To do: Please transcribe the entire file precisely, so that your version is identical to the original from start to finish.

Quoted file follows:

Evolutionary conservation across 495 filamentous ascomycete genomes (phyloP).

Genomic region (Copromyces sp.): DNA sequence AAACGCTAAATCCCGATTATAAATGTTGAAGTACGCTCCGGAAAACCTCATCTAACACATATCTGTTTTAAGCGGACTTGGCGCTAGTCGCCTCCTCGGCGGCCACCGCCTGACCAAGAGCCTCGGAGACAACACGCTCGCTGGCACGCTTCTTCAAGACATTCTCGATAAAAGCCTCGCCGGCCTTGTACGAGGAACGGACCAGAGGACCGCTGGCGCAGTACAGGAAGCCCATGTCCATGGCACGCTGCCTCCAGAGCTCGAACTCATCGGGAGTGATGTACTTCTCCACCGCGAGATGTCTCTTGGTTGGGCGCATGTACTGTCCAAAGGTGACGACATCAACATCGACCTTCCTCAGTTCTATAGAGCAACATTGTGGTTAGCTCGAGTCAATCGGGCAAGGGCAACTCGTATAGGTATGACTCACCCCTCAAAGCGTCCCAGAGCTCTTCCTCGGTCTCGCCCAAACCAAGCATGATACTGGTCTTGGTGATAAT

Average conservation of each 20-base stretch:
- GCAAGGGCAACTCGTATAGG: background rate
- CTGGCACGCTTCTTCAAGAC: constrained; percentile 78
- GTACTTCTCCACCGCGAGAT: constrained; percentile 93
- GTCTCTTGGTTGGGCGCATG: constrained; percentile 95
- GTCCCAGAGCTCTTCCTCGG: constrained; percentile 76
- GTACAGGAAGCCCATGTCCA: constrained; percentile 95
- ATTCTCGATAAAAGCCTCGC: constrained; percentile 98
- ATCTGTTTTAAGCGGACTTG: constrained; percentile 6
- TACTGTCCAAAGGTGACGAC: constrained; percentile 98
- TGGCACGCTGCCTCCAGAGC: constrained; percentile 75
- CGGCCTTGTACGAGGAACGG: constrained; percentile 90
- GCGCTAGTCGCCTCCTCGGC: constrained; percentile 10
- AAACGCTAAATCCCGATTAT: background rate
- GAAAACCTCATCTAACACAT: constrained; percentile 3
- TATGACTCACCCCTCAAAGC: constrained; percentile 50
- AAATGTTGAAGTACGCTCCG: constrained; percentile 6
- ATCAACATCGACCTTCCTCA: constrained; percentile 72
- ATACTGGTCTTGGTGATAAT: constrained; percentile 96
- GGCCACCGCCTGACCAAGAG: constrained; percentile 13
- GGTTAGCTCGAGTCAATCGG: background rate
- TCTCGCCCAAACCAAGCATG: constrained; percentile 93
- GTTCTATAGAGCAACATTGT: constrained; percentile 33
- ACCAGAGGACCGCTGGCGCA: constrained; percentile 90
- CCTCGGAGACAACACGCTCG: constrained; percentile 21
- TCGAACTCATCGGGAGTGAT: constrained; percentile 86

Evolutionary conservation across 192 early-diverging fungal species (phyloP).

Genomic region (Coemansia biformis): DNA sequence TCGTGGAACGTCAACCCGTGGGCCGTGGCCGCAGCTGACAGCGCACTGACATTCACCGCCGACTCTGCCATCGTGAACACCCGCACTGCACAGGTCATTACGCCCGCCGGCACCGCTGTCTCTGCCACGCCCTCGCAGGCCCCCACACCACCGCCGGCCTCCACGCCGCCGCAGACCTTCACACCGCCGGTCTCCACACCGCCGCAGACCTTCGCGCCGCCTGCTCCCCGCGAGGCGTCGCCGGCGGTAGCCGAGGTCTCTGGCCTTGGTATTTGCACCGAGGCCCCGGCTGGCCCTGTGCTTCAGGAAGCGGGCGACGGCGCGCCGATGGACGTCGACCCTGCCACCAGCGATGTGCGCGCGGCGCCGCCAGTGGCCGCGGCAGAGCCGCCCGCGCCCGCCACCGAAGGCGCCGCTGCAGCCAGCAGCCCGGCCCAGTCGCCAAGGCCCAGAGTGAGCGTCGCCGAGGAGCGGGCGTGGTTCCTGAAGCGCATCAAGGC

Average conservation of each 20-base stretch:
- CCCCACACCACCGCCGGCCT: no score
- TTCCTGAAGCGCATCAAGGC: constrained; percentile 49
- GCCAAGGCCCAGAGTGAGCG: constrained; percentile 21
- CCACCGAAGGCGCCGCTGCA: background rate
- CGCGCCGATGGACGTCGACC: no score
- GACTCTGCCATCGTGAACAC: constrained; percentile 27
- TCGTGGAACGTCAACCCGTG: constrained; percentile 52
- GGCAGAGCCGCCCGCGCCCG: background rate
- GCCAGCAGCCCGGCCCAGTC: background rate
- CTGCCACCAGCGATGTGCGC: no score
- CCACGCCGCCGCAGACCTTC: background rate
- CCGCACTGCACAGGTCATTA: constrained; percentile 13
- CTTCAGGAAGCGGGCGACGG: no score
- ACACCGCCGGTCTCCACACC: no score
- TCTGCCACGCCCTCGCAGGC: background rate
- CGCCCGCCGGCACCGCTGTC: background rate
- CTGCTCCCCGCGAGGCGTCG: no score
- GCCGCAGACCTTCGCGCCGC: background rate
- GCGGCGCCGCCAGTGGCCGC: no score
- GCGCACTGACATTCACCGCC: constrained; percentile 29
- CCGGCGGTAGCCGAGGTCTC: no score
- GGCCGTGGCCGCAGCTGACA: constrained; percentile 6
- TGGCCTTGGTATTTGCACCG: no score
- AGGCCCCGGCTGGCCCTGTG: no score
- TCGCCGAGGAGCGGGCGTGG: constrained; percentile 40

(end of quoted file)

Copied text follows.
Evolutionary conservation across 495 filamentous ascomycete genomes (phyloP).

Genomic region (Copromyces sp.): DNA sequence AAACGCTAAATCCCGATTATAAATGTTGAAGTACGCTCCGGAAAACCTCATCTAACACATATCTGTTTTAAGCGGACTTGGCGCTAGTCGCCTCCTCGGCGGCCACCGCCTGACCAAGAGCCTCGGAGACAACACGCTCGCTGGCACGCTTCTTCAAGACATTCTCGATAAAAGCCTCGCCGGCCTTGTACGAGGAACGGACCAGAGGACCGCTGGCGCAGTACAGGAAGCCCATGTCCATGGCACGCTGCCTCCAGAGCTCGAACTCATCGGGAGTGATGTACTTCTCCACCGCGAGATGTCTCTTGGTTGGGCGCATGTACTGTCCAAAGGTGACGACATCAACATCGACCTTCCTCAGTTCTATAGAGCAACATTGTGGTTAGCTCGAGTCAATCGGGCAAGGGCAACTCGTATAGGTATGACTCACCCCTCAAAGCGTCCCAGAGCTCTTCCTCGGTCTCGCCCAAACCAAGCATGATACTGGTCTTGGTGATAAT

Average conservation of each 20-base stretch:
- GCAAGGGCAACTCGTATAGG: background rate
- CTGGCACGCTTCTTCAAGAC: constrained; percentile 78
- GTACTTCTCCACCGCGAGAT: constrained; percentile 93
- GTCTCTTGGTTGGGCGCATG: constrained; percentile 95
- GTCCCAGAGCTCTTCCTCGG: constrained; percentile 76
- GTACAGGAAGCCCATGTCCA: constrained; percentile 95
- ATTCTCGATAAAAGCCTCGC: constrained; percentile 98
- ATCTGTTTTAAGCGGACTTG: constrained; percentile 6
- TACTGTCCAAAGGTGACGAC: constrained; percentile 98
- TGGCACGCTGCCTCCAGAGC: constrained; percentile 75
- CGGCCTTGTACGAGGAACGG: constrained; percentile 90
- GCGCTAGTCGCCTCCTCGGC: constrained; percentile 10
- AAACGCTAAATCCCGATTAT: background rate
- GAAAACCTCATCTAACACAT: constrained; percentile 3
- TATGACTCACCCCTCAAAGC: constrained; percentile 50
- AAATGTTGAAGTACGCTCCG: constrained; percentile 6
- ATCAACATCGACCTTCCTCA: constrained; percentile 72
- ATACTGGTCTTGGTGATAAT: constrained; percentile 96
- GGCCACCGCCTGACCAAGAG: constrained; percentile 13
- GGTTAGCTCGAGTCAATCGG: background rate
- TCTCGCCCAAACCAAGCATG: constrained; percentile 93
- GTTCTATAGAGCAACATTGT: constrained; percentile 33
- ACCAGAGGACCGCTGGCGCA: constrained; percentile 90
- CCTCGGAGACAACACGCTCG: constrained; percentile 21
- TCGAACTCATCGGGAGTGAT: constrained; percentile 86

Evolutionary conservation across 192 early-diverging fungal species (phyloP).

Genomic region (Coemansia biformis): DNA sequence TCGTGGAACGTCAACCCGTGGGCCGTGGCCGCAGCTGACAGCGCACTGACATTCACCGCCGACTCTGCCATCGTGAACACCCGCACTGCACAGGTCATTACGCCCGCCGGCACCGCTGTCTCTGCCACGCCCTCGCAGGCCCCCACACCACCGCCGGCCTCCACGCCGCCGCAGACCTTCACACCGCCGGTCTCCACACCGCCGCAGACCTTCGCGCCGCCTGCTCCCCGCGAGGCGTCGCCGGCGGTAGCCGAGGTCTCTGGCCTTGGTATTTGCACCGAGGCCCCGGCTGGCCCTGTGCTTCAGGAAGCGGGCGACGGCGCGCCGATGGACGTCGACCCTGCCACCAGCGATGTGCGCGCGGCGCCGCCAGTGGCCGCGGCAGAGCCGCCCGCGCCCGCCACCGAAGGCGCCGCTGCAGCCAGCAGCCCGGCCCAGTCGCCAAGGCCCAGAGTGAGCGTCGCCGAGGAGCGGGCGTGGTTCCTGAAGCGCATCAAGGC

Average conservation of each 20-base stretch:
- CCCCACACCACCGCCGGCCT: no score
- TTCCTGAAGCGCATCAAGGC: constrained; percentile 49
- GCCAAGGCCCAGAGTGAGCG: constrained; percentile 21
- CCACCGAAGGCGCCGCTGCA: background rate
- CGCGCCGATGGACGTCGACC: no score
- GACTCTGCCATCGTGAACAC: constrained; percentile 27
- TCGTGGAACGTCAACCCGTG: constrained; percentile 52
- GGCAGAGCCGCCCGCGCCCG: background rate
- GCCAGCAGCCCGGCCCAGTC: background rate
- CTGCCACCAGCGATGTGCGC: no score
- CCACGCCGCCGCAGACCTTC: background rate
- CCGCACTGCACAGGTCATTA: constrained; percentile 13
- CTTCAGGAAGCGGGCGACGG: no score
- ACACCGCCGGTCTCCACACC: no score
- TCTGCCACGCCCTCGCAGGC: background rate
- CGCCCGCCGGCACCGCTGTC: background rate
- CTGCTCCCCGCGAGGCGTCG: no score
- GCCGCAGACCTTCGCGCCGC: background rate
- GCGGCGCCGCCAGTGGCCGC: no score
- GCGCACTGACATTCACCGCC: constrained; percentile 29
- CCGGCGGTAGCCGAGGTCTC: no score
- GGCCGTGGCCGCAGCTGACA: constrained; percentile 6
- TGGCCTTGGTATTTGCACCG: no score
- AGGCCCCGGCTGGCCCTGTG: no score
- TCGCCGAGGAGCGGGCGTGG: constrained; percentile 40